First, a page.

Lower Manhattan, NYC


      If you’ve never been to Lower Manhattan, the oldest and most historic section of New York City, then you should plan to go. So many reasons. Historically speaking, it was the first capital of the United States (before Washington, DC) and the petrie dish for young rebels like George Washington and Alexander Hamilton to dream up a new republic concept—not a monarchy. Artistically speaking, it is stunningly beautiful, a peninsula surrounded on both sides by a river, and at its tip facing the Statue of Liberty and Ellis Island.

I am posting some photos I have taken there over the years to give you a feel for what to expect when you go. I am also going to post a few links at the end to videos I have made of Lower Manhattan for you armchair travelers!


     Of course, the photo above is of the site of 9/11— and the phoenix rising from the ashes. Someday this will be a beautiful site, but for now, it is good to remember. (update: 9/11 site is now built!)

The Customs House-Museum of the American Indian

     Lower Manhattan has the oldest architecture in New York City, including this spectacular Customs House, which now houses the Smithsonian’s National Museum of the American Indian . It’s something that is hard to get my mind around, but America used to not have taxes, but rather financed the government with customs duties (import tariffs) on ships that arrived on our shores with goods. This customs house in Lower Manhattan was originally put under the supervision of Alexander Hamilton and funneled revenues from import tariffs into the government treasury.

Its interior is magnificently embellished with maritime motifs to reflect the importance of maritime trade to the country and its significance in Lower Manhattan and this building.


     This is the South Street Seaport complex with its historic boats and museum. Lower Manhattan is still all about the sea and water. It is surrounded by it and the salt in the air is everywhere. If you visit the Seaport, try to go on a day when the New Amsterdam Market is open. Since this exact area has been a food market/center since early colonial days, it is poignant that an open air market exists here once again, reviving the area’s connection to food.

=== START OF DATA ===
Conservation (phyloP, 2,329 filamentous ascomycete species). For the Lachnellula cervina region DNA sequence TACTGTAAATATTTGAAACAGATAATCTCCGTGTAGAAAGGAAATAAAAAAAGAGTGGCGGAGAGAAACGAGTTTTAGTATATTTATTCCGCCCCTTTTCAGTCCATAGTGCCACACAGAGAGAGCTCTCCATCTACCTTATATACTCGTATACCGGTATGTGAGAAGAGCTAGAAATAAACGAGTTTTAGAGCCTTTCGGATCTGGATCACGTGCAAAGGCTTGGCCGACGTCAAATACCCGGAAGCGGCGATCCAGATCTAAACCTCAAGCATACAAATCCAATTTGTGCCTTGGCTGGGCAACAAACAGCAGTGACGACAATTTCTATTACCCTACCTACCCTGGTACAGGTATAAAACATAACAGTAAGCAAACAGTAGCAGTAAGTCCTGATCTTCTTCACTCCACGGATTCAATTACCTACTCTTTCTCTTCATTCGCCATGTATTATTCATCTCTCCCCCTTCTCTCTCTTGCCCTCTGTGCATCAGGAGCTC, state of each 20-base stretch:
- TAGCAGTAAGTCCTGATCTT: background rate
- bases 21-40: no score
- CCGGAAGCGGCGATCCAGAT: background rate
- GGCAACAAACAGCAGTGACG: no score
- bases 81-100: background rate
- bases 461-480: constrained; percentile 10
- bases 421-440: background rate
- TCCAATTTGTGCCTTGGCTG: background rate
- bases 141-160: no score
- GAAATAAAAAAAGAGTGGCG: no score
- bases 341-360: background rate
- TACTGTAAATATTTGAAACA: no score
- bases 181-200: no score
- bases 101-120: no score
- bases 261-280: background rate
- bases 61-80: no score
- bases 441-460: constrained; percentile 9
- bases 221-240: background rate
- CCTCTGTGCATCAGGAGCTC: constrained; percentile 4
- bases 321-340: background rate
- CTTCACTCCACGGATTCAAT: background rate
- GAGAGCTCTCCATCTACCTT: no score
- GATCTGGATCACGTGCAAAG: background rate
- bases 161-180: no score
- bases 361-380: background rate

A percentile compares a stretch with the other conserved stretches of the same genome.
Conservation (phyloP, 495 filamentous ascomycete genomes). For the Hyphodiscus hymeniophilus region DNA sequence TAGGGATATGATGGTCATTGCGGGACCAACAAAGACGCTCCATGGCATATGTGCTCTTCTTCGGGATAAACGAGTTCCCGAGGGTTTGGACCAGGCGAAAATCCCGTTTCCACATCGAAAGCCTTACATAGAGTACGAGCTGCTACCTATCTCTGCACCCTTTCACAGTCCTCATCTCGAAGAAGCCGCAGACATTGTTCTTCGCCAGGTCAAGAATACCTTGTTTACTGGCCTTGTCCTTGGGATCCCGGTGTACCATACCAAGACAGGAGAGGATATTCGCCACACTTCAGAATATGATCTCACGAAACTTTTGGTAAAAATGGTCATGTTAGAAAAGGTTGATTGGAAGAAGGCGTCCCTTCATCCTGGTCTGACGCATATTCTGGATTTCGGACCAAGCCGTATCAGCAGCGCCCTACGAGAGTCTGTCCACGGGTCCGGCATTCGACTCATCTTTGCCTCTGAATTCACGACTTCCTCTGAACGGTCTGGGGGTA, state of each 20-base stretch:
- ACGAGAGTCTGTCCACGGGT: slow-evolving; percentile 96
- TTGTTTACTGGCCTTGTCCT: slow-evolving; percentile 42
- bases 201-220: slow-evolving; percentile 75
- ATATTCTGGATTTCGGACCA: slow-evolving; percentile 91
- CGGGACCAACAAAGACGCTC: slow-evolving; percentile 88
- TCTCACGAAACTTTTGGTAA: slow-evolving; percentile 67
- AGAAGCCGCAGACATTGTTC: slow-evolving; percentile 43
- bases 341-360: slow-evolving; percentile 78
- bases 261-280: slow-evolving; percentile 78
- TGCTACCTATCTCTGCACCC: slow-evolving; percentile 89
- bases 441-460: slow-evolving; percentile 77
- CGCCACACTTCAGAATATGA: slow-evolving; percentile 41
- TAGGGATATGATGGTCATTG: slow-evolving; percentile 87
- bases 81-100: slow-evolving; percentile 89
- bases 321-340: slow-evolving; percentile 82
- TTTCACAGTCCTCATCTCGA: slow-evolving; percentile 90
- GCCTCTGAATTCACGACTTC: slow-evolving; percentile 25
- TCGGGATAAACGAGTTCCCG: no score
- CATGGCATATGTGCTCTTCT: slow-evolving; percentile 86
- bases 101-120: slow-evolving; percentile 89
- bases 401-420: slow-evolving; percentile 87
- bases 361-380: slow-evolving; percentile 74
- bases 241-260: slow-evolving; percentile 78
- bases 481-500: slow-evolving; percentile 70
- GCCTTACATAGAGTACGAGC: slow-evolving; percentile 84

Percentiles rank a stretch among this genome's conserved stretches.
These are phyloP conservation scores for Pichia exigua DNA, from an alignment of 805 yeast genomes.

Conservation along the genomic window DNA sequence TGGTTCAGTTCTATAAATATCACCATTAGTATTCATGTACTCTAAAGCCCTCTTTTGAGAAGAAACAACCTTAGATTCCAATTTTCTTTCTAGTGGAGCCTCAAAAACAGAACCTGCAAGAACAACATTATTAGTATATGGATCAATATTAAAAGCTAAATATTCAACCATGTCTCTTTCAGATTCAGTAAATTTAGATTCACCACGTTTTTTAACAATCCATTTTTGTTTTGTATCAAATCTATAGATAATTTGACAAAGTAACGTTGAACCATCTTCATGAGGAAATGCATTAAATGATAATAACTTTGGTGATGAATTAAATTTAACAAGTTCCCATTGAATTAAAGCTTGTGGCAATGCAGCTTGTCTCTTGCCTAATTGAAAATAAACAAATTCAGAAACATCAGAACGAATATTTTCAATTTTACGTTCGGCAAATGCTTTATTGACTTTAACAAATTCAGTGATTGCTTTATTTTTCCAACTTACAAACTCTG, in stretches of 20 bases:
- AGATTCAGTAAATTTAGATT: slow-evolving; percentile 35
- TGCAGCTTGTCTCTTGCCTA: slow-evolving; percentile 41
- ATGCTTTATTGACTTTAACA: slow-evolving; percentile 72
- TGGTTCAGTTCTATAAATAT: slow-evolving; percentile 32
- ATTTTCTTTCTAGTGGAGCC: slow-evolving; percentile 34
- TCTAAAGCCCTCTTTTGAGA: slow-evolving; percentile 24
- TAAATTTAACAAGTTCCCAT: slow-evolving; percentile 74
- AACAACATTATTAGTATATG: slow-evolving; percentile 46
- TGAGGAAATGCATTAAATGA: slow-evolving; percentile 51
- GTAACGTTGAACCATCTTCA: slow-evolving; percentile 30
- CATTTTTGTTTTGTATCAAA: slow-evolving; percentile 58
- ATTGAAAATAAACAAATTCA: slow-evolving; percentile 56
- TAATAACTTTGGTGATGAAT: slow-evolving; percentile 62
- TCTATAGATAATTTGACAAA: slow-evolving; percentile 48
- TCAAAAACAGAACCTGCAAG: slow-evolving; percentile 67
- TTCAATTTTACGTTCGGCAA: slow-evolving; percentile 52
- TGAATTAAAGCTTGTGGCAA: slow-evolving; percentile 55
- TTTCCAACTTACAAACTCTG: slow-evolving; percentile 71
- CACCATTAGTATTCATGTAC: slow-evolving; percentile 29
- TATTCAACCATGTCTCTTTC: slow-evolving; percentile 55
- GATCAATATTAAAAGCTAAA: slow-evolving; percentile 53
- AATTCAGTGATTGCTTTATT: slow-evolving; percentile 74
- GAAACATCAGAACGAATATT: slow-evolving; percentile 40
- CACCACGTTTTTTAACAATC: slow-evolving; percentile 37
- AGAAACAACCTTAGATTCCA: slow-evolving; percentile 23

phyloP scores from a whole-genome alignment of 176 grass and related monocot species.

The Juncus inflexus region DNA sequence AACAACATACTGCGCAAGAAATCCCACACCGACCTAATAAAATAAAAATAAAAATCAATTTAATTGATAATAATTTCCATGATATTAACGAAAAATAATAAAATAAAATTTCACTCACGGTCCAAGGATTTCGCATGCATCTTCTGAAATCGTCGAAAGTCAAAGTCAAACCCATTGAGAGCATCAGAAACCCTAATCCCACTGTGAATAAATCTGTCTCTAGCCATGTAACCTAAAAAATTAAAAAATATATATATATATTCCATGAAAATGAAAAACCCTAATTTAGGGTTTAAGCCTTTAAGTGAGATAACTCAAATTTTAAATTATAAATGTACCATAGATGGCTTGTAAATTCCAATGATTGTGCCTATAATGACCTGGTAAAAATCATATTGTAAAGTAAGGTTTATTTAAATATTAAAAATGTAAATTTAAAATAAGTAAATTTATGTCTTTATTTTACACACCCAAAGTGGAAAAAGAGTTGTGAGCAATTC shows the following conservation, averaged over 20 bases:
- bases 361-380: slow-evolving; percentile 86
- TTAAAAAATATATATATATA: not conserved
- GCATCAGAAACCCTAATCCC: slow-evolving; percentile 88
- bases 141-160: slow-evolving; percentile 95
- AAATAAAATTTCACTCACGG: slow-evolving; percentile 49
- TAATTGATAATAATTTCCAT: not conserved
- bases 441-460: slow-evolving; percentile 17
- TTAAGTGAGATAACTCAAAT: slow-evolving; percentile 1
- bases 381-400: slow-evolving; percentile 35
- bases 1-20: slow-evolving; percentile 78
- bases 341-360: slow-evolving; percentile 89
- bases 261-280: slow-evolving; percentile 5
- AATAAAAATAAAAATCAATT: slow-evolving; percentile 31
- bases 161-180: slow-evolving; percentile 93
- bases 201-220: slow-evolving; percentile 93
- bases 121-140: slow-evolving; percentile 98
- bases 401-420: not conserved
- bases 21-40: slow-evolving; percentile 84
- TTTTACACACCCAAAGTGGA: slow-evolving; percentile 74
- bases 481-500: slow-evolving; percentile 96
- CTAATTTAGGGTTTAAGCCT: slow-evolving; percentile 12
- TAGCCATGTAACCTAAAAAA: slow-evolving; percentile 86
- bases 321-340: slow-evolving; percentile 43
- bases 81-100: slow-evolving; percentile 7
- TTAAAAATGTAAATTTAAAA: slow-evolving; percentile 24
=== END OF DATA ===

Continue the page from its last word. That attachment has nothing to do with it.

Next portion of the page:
Ellis Island Ferry

     At the tip of Lower Manhattan you can board a ferry that takes you out to the Statue of Liberty and Ellis Island. I love to pick up a great take-out lunch downtown, board the ferry, get off on the island where the Statue of Liberty is located, walk to a bench facing Lower Manhattan, and have my lunch with the most amazing view. If you don’t want to pay for the ride you can take the Staten Island Ferry which is free and passes the Statue of Liberty but only stops in Staten Island. It’s the best free ride in the world!

Wall Street Bull
I know. It’s a powerful picture. But it represents Wall Street, which is located in Lower Manhattan and is home to the birthplace of the U.S. capital markets. This bull was donated to the city by its artist, Arturo Di Modica.

     In fact, Lower Manhattan is paved with art. Its fabled cobble stone streets are works of art in many photographers’ opinions. Its buildings are garnished. Historic paintings hang in building lobbies. Outdoor art is everywhere you look.


     In its plazas and squares…..

And all along the Esplanade, a pedestrian walkway that runs along the Hudson River, there are outdoor art installations like the one below. When I lived in Lower Manhattan I used to love going out the Esplanade in the evening with a bottle of wine, glasses, and some cheese, sit on one of the benches, and just breathe in. It’s so relaxing. And the view as the sun sets and the lights of Manhattan come on is exhilarating.


     As if all this wasn’t enough to keep you busy for days, consider the fact that in Lower Manhattan you will be able to visit Chinatown, Tribeca, Little Italy, and some of the best restaurants and shopping in New York City. So now, I bring you the following videos to give you just a bit more of a taste of my favorite part of the city!

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